Immunes

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Ancient Rome's military was highly advanced for its time, divided into multiple units to maximize efficiency and power. One such unit was the immune class. By definition, the immunes were legionary soldiers who possessed specialized skills, qualifying them to perform duties atypical of a Roman soldier. Immunes’ expertise in their respective fields allowed them to be exempt from the more tedious and dangerous tasks other soldiers were required to do, such as ditch digging and rampart patrol.[1]

Becoming an Immune[edit]

Prior to becoming an immune, men were required to serve as milites (also known as munifex), a non-specialist regular soldier. These men were the soldiers that made up the bulk of the legions, liable to perform guard duties, labour work and other less than desired duties. Milites would usually have to serve for several years before becoming eligible for training to become immunes.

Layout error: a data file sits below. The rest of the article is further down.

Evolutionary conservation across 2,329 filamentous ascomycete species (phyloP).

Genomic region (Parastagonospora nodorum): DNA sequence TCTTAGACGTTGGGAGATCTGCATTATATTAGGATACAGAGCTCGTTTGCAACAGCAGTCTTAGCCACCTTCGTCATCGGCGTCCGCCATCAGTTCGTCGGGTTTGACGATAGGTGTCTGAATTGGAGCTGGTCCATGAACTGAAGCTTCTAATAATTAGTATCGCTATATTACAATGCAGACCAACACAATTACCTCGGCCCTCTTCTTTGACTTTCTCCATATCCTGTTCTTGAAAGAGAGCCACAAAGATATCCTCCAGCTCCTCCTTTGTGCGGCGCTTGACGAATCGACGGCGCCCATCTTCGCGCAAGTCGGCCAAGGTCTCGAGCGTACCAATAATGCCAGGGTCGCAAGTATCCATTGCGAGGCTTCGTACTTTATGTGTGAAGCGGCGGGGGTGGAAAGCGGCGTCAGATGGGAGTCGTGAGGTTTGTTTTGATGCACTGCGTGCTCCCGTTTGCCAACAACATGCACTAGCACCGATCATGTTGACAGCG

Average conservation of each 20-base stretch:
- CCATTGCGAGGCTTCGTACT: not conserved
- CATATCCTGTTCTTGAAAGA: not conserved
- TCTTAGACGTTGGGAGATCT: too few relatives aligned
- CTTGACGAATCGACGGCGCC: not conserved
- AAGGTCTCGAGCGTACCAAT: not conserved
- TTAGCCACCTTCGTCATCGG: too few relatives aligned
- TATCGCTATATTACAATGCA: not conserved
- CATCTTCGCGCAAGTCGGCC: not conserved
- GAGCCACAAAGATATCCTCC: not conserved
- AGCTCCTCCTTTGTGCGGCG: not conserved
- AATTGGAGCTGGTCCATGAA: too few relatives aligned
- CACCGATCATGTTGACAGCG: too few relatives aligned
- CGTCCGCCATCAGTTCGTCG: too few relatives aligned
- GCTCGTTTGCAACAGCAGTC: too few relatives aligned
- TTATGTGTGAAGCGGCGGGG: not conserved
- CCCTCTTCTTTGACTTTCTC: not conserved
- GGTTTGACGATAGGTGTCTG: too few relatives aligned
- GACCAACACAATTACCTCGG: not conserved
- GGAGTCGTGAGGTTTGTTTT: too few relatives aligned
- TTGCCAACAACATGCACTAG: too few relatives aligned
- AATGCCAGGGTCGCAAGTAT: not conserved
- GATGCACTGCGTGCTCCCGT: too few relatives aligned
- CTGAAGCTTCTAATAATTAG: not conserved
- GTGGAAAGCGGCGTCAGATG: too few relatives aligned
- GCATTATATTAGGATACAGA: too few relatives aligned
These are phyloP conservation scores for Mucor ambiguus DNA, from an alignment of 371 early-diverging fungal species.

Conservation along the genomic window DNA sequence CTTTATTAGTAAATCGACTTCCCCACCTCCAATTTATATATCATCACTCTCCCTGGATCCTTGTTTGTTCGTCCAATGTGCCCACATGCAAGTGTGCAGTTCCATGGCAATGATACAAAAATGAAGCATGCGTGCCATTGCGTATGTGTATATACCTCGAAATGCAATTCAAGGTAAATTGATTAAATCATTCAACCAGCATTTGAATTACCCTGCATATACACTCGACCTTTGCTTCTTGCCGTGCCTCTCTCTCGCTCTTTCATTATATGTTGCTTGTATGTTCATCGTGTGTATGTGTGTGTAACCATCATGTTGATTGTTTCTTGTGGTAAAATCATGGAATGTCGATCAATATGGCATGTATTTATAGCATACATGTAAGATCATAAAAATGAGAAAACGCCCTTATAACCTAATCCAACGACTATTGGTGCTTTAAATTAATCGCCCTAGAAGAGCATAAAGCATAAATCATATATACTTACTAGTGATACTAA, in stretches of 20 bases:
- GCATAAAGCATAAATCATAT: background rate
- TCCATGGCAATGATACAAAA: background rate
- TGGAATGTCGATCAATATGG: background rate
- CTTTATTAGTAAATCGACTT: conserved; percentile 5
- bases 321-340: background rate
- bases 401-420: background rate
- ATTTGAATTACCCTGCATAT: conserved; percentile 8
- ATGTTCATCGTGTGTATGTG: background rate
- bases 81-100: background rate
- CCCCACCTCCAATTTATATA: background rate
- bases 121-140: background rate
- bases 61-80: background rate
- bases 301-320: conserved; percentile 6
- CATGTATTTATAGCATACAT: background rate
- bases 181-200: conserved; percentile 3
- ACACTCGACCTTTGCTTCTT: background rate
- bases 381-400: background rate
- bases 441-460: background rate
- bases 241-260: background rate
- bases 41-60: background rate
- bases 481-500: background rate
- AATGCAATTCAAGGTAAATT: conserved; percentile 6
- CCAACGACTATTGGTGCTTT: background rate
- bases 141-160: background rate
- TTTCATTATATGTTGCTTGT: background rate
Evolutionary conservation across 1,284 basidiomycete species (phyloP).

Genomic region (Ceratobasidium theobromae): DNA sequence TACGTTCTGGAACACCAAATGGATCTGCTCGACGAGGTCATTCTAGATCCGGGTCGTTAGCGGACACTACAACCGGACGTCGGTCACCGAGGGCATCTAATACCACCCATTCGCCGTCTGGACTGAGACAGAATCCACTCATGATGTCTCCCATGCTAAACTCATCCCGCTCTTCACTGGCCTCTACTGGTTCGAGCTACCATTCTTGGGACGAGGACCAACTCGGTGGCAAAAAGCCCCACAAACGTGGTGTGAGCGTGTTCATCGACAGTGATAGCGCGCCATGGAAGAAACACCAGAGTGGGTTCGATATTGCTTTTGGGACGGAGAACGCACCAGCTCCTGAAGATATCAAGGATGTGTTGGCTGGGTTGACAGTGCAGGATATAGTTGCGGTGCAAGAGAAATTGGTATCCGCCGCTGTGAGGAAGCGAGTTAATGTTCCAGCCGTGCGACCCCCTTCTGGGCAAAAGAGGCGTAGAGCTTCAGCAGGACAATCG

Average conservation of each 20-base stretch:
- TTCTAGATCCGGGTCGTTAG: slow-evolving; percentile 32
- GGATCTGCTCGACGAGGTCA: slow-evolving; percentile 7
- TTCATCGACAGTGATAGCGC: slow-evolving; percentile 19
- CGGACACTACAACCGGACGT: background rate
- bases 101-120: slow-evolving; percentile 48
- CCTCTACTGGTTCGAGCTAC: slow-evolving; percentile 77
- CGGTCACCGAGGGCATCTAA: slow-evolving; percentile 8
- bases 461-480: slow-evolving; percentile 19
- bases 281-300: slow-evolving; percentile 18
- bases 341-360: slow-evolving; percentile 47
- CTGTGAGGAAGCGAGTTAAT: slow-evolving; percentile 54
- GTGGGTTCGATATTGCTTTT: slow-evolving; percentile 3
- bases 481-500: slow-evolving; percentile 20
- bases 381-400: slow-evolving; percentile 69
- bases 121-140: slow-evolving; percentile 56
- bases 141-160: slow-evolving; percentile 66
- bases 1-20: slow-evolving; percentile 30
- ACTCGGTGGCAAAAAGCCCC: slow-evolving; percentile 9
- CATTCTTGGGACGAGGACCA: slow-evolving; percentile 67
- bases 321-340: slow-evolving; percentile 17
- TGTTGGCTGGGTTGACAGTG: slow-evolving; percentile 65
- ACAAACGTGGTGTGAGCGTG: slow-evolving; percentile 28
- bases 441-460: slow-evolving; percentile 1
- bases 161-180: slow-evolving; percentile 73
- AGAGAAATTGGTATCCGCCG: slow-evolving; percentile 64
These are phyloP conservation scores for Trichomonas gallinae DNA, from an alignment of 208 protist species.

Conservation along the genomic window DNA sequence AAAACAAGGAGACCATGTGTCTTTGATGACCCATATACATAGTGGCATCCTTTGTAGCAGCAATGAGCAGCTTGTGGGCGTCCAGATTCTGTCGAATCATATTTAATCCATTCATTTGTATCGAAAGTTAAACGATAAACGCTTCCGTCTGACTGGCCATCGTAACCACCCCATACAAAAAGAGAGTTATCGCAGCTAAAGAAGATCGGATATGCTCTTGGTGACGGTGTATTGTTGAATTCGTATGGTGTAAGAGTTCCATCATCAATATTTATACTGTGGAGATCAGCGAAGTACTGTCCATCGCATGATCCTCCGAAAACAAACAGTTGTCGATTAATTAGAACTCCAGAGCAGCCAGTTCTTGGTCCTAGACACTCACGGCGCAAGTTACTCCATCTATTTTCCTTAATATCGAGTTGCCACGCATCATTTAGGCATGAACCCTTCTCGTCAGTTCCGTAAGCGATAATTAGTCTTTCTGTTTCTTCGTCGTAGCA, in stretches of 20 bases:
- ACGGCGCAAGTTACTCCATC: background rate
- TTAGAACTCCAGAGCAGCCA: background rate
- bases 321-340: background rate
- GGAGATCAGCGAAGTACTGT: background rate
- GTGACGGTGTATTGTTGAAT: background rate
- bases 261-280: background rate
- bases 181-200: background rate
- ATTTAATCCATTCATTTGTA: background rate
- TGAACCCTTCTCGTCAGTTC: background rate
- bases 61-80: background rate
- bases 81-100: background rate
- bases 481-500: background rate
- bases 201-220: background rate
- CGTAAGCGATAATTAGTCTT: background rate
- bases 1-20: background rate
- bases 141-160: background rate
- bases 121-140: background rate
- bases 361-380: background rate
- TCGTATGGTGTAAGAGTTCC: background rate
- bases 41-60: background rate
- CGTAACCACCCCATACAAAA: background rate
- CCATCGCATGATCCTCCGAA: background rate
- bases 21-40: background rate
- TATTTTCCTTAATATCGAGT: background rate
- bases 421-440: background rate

Immune status within the army was achieved either through selection or through promotion. If not possessing the specialist skills that could see a soldier chosen to become an immune, the legionary who wished to become one would have to undergo a period of specialist training, during which time they would be known as discens.[2] The discens received the same basic pay and board as the non-specialists until he qualified for immune status.[3]

Typical duties[edit]

Engineers, artillerymen, musicians, drill and weapons instructors, military police, carpenters, hunters and medical staff were among the multiple specialized jobs immunes provided for the Roman army. Immunes also received better pay than the regular troops.[4]

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